The Second NBER-SAIF Research Conference Held at SAIF

2021-10-12

On May 20th – 21st, the second NBER-SAIF Research Conference was successfully held online. Organized by Professors James Poterba from the National Bureau of Economic Research (NBER) and Hong Yan from the Shanghai Advanced Institute of Finance (SAIF), this year’s conference focused on the theme of “Real Estate Markets and Housing Finance in China”.

During the conference, eleven noted economists from NBER and nine scholars from the Asia-Pacific Region shared their research. About 100 experts from around the world discussed cutting-edge topics in China such as “the driving force of real estate markets” and “the economic foundation of housing finance”.

The eleven experts from NBER were: James Poterba (President of NBER and Mitsui Professor of Economics at MIT), Joseph Gyourko (University of Pennsylvania), Ed Glaeser (Harvard University), Nancy Qian (Northwestern University), Hanming Fang (University of Pennsylvania), Maisy Wong (University of Pennsylvania), Mark Rosenzweig (Yale University), Shangjin Wei (Columbia University), Sheridan Titman (University of Texas at Austin), Ping Wang (Washington University in St. Louis), and Cecile Gaubert (University of California, Berkeley).

SAIF Professors also attended the conference. They were: Professor Jiang Wang (Chair of Academic Advisory Council at SAIF; Professor of Finance at MIT, NBER), Professor Chun Chang (Professor of Finance and Executive Dean at SAIF), and Professor Hong Yan (Professor of Finance, Deputy Dean for faculty and research at SAIF).

In the beginning, Professor Chun Chang delivered a welcome speech. He thanked NBRE and SAIF for holding this biennial conference which allowed participants to discuss important issues in finance. He also expressed his gratitude to economists who focused on real estate markets in China.

In Professor James Poterba’s opening remarks, he reviewed the establishment of the NBER-SAIF conference. He pointed out that the NBER-SAIF series of conferences are designed to build a broader research community on the economics of public policies so that scholars and experts in China and America can share their research. Poterba said in his speech, “Since the two countries have close academic relations, it is very helpful to hold this transnational conference. In the current situation, it is especially important to maintain vibrant academic communication.” He also emphasized the significance of real estate finance in macroeconomics.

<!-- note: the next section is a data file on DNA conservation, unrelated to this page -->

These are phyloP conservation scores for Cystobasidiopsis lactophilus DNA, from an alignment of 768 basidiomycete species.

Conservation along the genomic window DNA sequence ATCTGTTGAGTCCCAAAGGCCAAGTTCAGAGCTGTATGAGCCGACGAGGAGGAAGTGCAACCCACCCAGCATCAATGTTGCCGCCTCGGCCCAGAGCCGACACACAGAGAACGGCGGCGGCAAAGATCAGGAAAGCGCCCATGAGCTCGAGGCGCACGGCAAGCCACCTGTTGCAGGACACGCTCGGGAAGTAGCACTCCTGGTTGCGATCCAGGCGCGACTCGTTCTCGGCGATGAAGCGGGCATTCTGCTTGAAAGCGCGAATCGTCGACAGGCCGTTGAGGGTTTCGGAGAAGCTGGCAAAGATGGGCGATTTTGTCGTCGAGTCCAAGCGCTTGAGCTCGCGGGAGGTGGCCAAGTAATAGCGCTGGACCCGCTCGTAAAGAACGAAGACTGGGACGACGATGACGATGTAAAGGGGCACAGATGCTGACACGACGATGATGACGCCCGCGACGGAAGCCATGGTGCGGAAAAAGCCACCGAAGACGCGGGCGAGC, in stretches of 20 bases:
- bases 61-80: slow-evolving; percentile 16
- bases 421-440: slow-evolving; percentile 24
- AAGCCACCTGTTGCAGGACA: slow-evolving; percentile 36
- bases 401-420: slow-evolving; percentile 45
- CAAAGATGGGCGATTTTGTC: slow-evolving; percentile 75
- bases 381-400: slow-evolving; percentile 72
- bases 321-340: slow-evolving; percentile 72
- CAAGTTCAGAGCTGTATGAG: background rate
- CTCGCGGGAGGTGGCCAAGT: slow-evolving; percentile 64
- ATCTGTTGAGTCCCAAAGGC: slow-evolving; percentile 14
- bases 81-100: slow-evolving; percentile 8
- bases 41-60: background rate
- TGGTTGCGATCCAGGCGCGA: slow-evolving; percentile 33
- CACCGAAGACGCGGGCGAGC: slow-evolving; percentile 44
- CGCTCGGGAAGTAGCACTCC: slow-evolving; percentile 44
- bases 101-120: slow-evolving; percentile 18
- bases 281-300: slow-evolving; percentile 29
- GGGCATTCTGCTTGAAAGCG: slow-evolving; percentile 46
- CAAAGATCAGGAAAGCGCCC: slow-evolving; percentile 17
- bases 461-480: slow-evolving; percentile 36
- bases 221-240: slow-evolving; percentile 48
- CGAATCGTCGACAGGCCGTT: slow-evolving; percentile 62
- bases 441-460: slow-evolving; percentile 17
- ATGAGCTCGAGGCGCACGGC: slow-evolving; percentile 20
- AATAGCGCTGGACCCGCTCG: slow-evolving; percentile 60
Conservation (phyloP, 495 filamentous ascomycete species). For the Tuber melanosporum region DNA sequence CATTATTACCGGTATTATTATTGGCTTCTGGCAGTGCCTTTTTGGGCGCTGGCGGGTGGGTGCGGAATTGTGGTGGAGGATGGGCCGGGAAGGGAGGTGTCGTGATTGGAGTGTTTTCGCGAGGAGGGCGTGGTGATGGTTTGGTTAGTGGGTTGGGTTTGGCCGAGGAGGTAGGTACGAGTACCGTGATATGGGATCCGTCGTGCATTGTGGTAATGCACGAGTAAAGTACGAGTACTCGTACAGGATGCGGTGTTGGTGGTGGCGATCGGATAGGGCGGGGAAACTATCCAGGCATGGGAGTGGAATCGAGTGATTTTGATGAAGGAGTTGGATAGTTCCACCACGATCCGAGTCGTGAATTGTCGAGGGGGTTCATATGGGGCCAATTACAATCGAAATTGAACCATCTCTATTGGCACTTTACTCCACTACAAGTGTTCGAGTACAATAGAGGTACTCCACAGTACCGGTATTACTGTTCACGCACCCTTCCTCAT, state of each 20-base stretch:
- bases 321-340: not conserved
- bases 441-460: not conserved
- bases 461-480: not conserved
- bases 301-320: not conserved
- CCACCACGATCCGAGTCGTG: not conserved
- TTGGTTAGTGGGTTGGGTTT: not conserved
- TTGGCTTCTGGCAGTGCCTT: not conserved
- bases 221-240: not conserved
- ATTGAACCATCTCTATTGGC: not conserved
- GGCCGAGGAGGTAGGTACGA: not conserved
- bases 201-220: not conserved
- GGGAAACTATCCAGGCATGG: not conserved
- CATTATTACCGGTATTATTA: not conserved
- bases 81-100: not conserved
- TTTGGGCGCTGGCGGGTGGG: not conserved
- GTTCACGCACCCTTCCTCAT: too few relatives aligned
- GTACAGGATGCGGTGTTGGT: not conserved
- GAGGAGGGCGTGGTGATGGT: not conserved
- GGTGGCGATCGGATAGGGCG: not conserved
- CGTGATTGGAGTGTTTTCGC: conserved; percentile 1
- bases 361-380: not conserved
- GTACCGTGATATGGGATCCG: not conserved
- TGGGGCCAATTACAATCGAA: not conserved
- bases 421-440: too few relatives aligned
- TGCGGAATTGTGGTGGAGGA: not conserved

In the keynote speech, Doctor Hui Shan (Chief China Economist at Goldman Sachs Research) analyzed the main features of China's housing market, compared its price to the international one, and discussed recent real estate regulatory policies and their ultimate goals.

In the presentation and comment session, nine papers were discussed. They were: Chinese Housing Markets: New Data and the Potential Role of Hukou in Explaining Price-to-Rent Multiples;

Aggregate and Distributional Impacts of LTV Policy: Evidence from China’s Micro Data;

Property Rights, Prices and Speculation in Housing Markets: Evidence from China; Capital Leakage, House Prices, and Consumer Spending: Quasi-Experimental Evidence from House Purchase Restriction Spillovers;

Unintended Consequences of Demand-side Housing Policies: Evidence from Household Reallocation of Capital;

China's Housing Bubble, Infrastructure Investment, and Economic Growth;

Housing Prices, Inter-generational Co-residence, and “Excess” Savings by the Young: Evidence using Chinese Data;

City Characteristics, Land Prices and Volatility; Spatial Misallocation in Chinese Housing and Land Markets.

In the closing remarks, Professor Jiang Wang, on behalf of SAIF, thanked James Poterba and NBER for holding this conference. He emphasized that NBER had made great contributions to economic and financial fields, and he hoped that NBER-SAIF conferences would provide scientific analysis for China’s rapidly growing economy by bringing together world leading experts. Professor Wang also pointed out that, due to the similarities between China and other markets, studying China’s economy will not only bring useful insights into China, but also generate common academic intuitions at a more fundamental level.